March 24, 2005
Principal for a Day, Lesson for a Lifetime
This Wednesday dawns as another tough, typical grind for the principal of the Sherman Oaks Center for Enriched Studies (SOCES). There's the 7:15 a.m. arrival and the 10 p.m. departure. Then there's the picket line set up by half the teaching staff. And later, the little problem of not having eye washes in science classrooms in case experiments go dangerously wrong.
It's a lot more than Kenn Phillips could have bargained for when he accepted this gig as principal. Lucky for him, he doesn't have to come back tomorrow.
That's because Phillips isn't the real principal, but merely principal for a day. Phillips is among more than 200 professionals who arranged to shadow principals as part of a Los Angeles Unified School District effort to create alliances between businesses and schools. Phillips is getting an early start with his mid-March stint. Nearly all of the other short-timers are serving on Tuesday, March 29.
At the Center for Enriched Studies, the Principal-for-a-Day ritual has a distinctly Jewish cast. Phillips, a 46-year-old businessman, is Jewish, and so is the actual principal, 56-year-old Robert Weinberg. SOCES, as the school is called, has a sizable contingent of Jewish students, an estimated 20 percent. He considers character education, often expressed through religious traditions, to be at the core of developing responsible young adults. His sign-off after announcements wishes students a good day and reminds them "character counts."
SOCES, in Tarzana, is not a district trouble spot by any measure. Its test scores are among Los Angeles' best; its students almost universally attend college. But that doesn't make the principal's job easy, as Phillips learns.
Not that Weinberg is complaining. He's entirely immersed in his role.
"Most people, when they come to this school," Weinberg says, "find it's a magical kind of place."
OK, it's not so magical to find 35 teachers picketing, but they're not mad at the principal, only upset over several years without pay raises. And the cause of the 10 p.m. departure is a concert, a special event that Weinberg is pleased lose sleep for. As for the eye washes -- Weinberg can handle that, too. By day's end, he decides to spend grant money to buy them. He's got plenty of other potential uses for those funds, but safety, he concludes, has to come first.
Phillips' visit quickly becomes an exchange of ideas, a sharing of experiences. Phillips has shadowed a principal seven times: "It's important that I understand what Bob, the teachers and students are thinking, because when I meet with people at a very high level, they don't know the pulse of what's going on," said Phillips, a director at the Economic Alliance of the San Fernando Valley.
So, at 10:15 a.m., when Weinberg grabs his walkie-talkie and heads outside, Phillips, mobile phone strapped to his belt, follows. Phillips is dressed smartly, sleekly, in a business suit and gleaming blue tie. Weinberg, by contrast, is large -- 6-foot-8 -- and more rumpled. He's known for occasionally dressing up as "Bob the Builder."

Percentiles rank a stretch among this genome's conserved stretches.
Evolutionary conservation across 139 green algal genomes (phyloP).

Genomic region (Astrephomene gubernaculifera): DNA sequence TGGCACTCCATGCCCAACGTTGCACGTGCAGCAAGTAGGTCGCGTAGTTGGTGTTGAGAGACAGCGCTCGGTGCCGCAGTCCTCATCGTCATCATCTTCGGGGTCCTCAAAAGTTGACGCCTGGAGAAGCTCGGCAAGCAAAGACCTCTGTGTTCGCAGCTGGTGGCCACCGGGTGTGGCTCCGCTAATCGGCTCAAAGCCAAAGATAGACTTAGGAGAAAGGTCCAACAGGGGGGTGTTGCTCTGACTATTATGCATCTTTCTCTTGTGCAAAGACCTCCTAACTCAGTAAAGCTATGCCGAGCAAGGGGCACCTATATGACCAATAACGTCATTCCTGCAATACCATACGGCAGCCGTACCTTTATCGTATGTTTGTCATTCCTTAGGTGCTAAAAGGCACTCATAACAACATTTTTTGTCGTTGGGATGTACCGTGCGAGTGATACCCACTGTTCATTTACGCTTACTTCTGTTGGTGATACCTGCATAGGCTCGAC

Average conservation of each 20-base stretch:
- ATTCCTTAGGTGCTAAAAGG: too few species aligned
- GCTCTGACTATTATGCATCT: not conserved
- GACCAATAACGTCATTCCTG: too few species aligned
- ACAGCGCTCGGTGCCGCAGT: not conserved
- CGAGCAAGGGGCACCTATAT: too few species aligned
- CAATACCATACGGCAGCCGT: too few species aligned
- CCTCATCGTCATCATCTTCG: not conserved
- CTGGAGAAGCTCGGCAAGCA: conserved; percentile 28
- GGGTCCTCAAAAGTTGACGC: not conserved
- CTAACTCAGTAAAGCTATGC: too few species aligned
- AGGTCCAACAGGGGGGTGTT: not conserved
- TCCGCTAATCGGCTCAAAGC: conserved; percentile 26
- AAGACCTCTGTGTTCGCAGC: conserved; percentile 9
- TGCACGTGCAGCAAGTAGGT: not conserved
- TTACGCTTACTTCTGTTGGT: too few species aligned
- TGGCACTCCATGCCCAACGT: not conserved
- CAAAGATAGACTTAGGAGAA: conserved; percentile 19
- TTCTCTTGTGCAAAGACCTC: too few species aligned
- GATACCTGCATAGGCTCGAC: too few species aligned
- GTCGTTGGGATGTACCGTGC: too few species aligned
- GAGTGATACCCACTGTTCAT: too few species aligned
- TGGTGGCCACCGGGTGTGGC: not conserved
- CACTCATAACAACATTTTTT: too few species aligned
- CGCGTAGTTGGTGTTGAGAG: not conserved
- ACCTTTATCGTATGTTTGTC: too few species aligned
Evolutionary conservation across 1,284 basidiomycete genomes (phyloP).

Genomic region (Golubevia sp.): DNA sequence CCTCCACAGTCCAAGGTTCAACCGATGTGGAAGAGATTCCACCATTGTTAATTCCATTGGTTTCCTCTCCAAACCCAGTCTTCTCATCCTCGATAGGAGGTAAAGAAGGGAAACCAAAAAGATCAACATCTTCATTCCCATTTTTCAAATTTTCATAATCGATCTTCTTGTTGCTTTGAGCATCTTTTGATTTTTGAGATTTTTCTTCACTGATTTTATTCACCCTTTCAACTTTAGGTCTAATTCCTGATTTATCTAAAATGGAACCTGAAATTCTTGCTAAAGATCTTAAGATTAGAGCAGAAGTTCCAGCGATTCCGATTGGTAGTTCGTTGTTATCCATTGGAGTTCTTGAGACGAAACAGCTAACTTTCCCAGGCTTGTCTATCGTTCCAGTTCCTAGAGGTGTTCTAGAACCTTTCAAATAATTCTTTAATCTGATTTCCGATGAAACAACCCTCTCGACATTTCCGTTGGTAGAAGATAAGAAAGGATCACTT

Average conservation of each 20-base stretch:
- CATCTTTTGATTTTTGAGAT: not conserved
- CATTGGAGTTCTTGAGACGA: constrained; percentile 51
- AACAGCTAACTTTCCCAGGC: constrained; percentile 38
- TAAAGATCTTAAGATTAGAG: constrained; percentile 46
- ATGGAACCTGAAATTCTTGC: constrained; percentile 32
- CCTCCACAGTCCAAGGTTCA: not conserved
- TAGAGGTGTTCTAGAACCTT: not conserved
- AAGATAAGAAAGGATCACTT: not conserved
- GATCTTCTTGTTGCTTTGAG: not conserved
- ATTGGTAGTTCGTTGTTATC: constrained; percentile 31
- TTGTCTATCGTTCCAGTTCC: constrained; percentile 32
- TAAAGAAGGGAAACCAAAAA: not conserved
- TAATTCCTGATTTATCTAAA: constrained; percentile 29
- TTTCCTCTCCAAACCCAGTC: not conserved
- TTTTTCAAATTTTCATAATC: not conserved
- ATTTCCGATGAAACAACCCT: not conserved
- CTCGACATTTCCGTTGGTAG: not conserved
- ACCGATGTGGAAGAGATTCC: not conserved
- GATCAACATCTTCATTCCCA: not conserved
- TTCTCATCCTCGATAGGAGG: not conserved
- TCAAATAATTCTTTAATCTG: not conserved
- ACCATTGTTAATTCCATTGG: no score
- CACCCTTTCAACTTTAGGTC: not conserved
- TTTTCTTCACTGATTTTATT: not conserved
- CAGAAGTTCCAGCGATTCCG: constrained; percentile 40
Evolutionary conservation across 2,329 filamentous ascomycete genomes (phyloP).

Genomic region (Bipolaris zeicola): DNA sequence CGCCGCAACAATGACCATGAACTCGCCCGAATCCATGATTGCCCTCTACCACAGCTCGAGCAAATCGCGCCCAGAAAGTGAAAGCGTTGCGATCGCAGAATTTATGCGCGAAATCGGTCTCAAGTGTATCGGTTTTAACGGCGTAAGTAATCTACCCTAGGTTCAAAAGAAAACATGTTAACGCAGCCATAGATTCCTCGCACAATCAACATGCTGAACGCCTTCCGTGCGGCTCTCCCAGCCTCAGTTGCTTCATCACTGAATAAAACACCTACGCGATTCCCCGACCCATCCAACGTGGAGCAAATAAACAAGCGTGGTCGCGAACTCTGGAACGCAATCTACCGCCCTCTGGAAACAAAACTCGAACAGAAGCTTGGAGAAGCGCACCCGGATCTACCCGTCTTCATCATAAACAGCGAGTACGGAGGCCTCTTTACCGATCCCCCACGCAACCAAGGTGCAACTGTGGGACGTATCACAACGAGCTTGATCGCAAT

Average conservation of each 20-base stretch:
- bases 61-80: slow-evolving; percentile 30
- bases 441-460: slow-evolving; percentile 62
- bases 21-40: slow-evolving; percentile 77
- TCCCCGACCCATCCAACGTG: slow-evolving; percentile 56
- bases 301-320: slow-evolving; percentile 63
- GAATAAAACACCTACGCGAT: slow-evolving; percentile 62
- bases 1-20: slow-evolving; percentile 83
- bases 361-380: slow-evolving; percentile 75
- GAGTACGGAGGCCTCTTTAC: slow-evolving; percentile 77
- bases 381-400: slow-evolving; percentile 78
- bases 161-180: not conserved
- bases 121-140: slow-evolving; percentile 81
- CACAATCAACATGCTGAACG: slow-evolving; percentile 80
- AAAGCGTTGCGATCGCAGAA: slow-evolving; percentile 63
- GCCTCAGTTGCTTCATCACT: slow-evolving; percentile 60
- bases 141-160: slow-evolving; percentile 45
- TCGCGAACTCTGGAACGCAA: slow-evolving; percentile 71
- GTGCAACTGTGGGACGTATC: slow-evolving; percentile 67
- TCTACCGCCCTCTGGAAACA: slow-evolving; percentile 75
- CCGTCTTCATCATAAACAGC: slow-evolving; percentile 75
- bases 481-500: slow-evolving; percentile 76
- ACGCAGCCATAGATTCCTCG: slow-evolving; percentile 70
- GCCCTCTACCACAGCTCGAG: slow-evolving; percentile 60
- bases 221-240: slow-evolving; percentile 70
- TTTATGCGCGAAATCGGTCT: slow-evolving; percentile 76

Weinberg leans against a railing at the center of campus, while teachers and many of the school's 1,750 students stream by. SOCES is known for a student body that ranges in age from 10 to 18. Little girls, dressed in pink, snack on bagels, while a high school couple walks past with arms draped around one another. A teenage boy sitting on a bench plays guitar.
"What are we doing?" Phillips asks.
"We're doing supervision," Weinberg answers. "If kids want to talk to me, they have access."
"Hey, Mr. Weinberg," says a redheaded sprout. "Have a peanut M&M. I bought them, so you could have one."
The bell sounds and students dart in every direction. Weinberg stays in place, issuing tardy slips.
But he's not just giving a demonstration in school administration. He wants to hear Phillips' ideas on education. Businesses need students with better communication and teamwork skills, Phillips says, and with a stronger commitment to ethics. During part of the day, he will share these beliefs with a class of high schoolers.
Weinberg leads Phillips down a hallway, explaining that advanced students can take classes at Pierce College in Woodland Hills.
"Have you thought about adding a bungalow here, so that instead of kids going to Pierce, you'd have [the instructors] come here?" Phillips asks.
"No, but that'd be great," Weinberg says.
As they walk through an outdoor cafeteria, Phillips asks, "Do you have an active PTA?"
Weinberg, in his fifth year here, says the school has no PTA at all, but he'd like to establish one.
"If you need help, I'll see if we can make that work for you," Phillips says.
He explains that a president of the association sits on his company's board.
The two step into an auditorium blaring with music, where orchestra students rehearse for the evening's concert. Weinberg points out how he renovated the place with contributions from corporate sponsors.
When it's time for the two to part, Weinberg lumbers through one door to "do supervision," while Phillips glides through a different one to return to his world of business.
Before he leaves, Phillips asked: "If you had all the money in the world, what would you do?"
Weinberg says he would reduce class sizes, add more time to the school year and get every teacher to believe that any student can learn.
If Phillips and his corporate associates could help accomplish those things, he'd be welcome to stand in as principal any day.